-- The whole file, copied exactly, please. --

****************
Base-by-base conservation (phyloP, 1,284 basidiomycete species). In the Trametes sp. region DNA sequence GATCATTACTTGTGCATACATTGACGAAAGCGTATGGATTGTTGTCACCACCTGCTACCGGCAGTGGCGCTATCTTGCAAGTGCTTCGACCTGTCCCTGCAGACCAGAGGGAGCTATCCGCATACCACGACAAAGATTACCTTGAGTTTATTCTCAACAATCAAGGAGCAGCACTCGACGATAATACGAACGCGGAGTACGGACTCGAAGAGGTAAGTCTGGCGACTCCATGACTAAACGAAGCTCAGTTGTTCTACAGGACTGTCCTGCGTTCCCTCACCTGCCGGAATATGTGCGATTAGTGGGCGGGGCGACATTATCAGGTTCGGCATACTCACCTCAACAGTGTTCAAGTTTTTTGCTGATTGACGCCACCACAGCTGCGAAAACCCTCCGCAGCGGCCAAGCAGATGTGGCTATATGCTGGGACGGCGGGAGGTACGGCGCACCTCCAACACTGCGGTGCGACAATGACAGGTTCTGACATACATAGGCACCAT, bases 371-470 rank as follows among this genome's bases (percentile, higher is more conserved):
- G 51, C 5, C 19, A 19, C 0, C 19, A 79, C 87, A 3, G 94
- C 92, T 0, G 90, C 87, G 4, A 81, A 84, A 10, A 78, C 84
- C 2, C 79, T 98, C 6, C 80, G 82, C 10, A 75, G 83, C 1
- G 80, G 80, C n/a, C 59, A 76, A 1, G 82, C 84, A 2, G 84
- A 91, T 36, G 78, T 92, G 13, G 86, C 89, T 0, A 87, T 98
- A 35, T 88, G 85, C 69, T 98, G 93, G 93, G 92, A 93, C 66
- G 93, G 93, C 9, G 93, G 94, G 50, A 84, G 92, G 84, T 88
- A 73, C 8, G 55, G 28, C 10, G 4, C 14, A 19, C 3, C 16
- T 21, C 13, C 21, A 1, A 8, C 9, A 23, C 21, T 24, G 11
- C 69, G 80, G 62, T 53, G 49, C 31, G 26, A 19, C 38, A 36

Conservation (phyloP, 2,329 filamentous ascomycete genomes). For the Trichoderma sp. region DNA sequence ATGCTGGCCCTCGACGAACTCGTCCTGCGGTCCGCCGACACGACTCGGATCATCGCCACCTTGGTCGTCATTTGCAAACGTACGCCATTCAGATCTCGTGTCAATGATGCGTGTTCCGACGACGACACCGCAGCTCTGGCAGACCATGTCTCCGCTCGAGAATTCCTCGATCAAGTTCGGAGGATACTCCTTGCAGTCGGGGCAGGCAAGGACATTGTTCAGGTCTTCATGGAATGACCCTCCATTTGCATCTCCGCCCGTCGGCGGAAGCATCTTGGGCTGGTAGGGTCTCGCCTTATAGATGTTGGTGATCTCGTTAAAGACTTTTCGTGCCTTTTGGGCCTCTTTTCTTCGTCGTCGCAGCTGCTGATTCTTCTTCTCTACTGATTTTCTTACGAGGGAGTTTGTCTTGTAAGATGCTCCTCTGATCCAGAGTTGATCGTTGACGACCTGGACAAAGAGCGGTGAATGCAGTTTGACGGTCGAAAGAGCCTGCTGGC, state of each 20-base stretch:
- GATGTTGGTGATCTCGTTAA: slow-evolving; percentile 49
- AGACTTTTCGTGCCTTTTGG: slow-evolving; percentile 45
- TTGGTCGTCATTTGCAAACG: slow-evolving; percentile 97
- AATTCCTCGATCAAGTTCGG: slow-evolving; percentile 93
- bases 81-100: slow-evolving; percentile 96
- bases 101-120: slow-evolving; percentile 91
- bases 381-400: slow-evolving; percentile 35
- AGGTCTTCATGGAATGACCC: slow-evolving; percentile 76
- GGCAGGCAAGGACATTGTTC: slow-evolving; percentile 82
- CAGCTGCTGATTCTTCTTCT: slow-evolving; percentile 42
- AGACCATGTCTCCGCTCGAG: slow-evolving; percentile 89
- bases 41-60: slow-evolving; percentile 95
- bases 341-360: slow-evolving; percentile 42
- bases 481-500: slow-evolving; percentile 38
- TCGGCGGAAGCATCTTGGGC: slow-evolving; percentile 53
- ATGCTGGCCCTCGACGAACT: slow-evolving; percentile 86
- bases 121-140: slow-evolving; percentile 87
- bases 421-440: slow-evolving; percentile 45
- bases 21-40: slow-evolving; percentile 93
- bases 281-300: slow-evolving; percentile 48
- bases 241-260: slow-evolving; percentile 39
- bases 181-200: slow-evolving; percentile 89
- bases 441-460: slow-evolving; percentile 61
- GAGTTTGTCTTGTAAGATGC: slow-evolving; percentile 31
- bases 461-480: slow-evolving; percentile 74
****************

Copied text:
Base-by-base conservation (phyloP, 1,284 basidiomycete species). In the Trametes sp. region DNA sequence GATCATTACTTGTGCATACATTGACGAAAGCGTATGGATTGTTGTCACCACCTGCTACCGGCAGTGGCGCTATCTTGCAAGTGCTTCGACCTGTCCCTGCAGACCAGAGGGAGCTATCCGCATACCACGACAAAGATTACCTTGAGTTTATTCTCAACAATCAAGGAGCAGCACTCGACGATAATACGAACGCGGAGTACGGACTCGAAGAGGTAAGTCTGGCGACTCCATGACTAAACGAAGCTCAGTTGTTCTACAGGACTGTCCTGCGTTCCCTCACCTGCCGGAATATGTGCGATTAGTGGGCGGGGCGACATTATCAGGTTCGGCATACTCACCTCAACAGTGTTCAAGTTTTTTGCTGATTGACGCCACCACAGCTGCGAAAACCCTCCGCAGCGGCCAAGCAGATGTGGCTATATGCTGGGACGGCGGGAGGTACGGCGCACCTCCAACACTGCGGTGCGACAATGACAGGTTCTGACATACATAGGCACCAT, bases 371-470 rank as follows among this genome's bases (percentile, higher is more conserved):
- G 51, C 5, C 19, A 19, C 0, C 19, A 79, C 87, A 3, G 94
- C 92, T 0, G 90, C 87, G 4, A 81, A 84, A 10, A 78, C 84
- C 2, C 79, T 98, C 6, C 80, G 82, C 10, A 75, G 83, C 1
- G 80, G 80, C n/a, C 59, A 76, A 1, G 82, C 84, A 2, G 84
- A 91, T 36, G 78, T 92, G 13, G 86, C 89, T 0, A 87, T 98
- A 35, T 88, G 85, C 69, T 98, G 93, G 93, G 92, A 93, C 66
- G 93, G 93, C 9, G 93, G 94, G 50, A 84, G 92, G 84, T 88
- A 73, C 8, G 55, G 28, C 10, G 4, C 14, A 19, C 3, C 16
- T 21, C 13, C 21, A 1, A 8, C 9, A 23, C 21, T 24, G 11
- C 69, G 80, G 62, T 53, G 49, C 31, G 26, A 19, C 38, A 36

Conservation (phyloP, 2,329 filamentous ascomycete genomes). For the Trichoderma sp. region DNA sequence ATGCTGGCCCTCGACGAACTCGTCCTGCGGTCCGCCGACACGACTCGGATCATCGCCACCTTGGTCGTCATTTGCAAACGTACGCCATTCAGATCTCGTGTCAATGATGCGTGTTCCGACGACGACACCGCAGCTCTGGCAGACCATGTCTCCGCTCGAGAATTCCTCGATCAAGTTCGGAGGATACTCCTTGCAGTCGGGGCAGGCAAGGACATTGTTCAGGTCTTCATGGAATGACCCTCCATTTGCATCTCCGCCCGTCGGCGGAAGCATCTTGGGCTGGTAGGGTCTCGCCTTATAGATGTTGGTGATCTCGTTAAAGACTTTTCGTGCCTTTTGGGCCTCTTTTCTTCGTCGTCGCAGCTGCTGATTCTTCTTCTCTACTGATTTTCTTACGAGGGAGTTTGTCTTGTAAGATGCTCCTCTGATCCAGAGTTGATCGTTGACGACCTGGACAAAGAGCGGTGAATGCAGTTTGACGGTCGAAAGAGCCTGCTGGC, state of each 20-base stretch:
- GATGTTGGTGATCTCGTTAA: slow-evolving; percentile 49
- AGACTTTTCGTGCCTTTTGG: slow-evolving; percentile 45
- TTGGTCGTCATTTGCAAACG: slow-evolving; percentile 97
- AATTCCTCGATCAAGTTCGG: slow-evolving; percentile 93
- bases 81-100: slow-evolving; percentile 96
- bases 101-120: slow-evolving; percentile 91
- bases 381-400: slow-evolving; percentile 35
- AGGTCTTCATGGAATGACCC: slow-evolving; percentile 76
- GGCAGGCAAGGACATTGTTC: slow-evolving; percentile 82
- CAGCTGCTGATTCTTCTTCT: slow-evolving; percentile 42
- AGACCATGTCTCCGCTCGAG: slow-evolving; percentile 89
- bases 41-60: slow-evolving; percentile 95
- bases 341-360: slow-evolving; percentile 42
- bases 481-500: slow-evolving; percentile 38
- TCGGCGGAAGCATCTTGGGC: slow-evolving; percentile 53
- ATGCTGGCCCTCGACGAACT: slow-evolving; percentile 86
- bases 121-140: slow-evolving; percentile 87
- bases 421-440: slow-evolving; percentile 45
- bases 21-40: slow-evolving; percentile 93
- bases 281-300: slow-evolving; percentile 48
- bases 241-260: slow-evolving; percentile 39
- bases 181-200: slow-evolving; percentile 89
- bases 441-460: slow-evolving; percentile 61
- GAGTTTGTCTTGTAAGATGC: slow-evolving; percentile 31
- bases 461-480: slow-evolving; percentile 74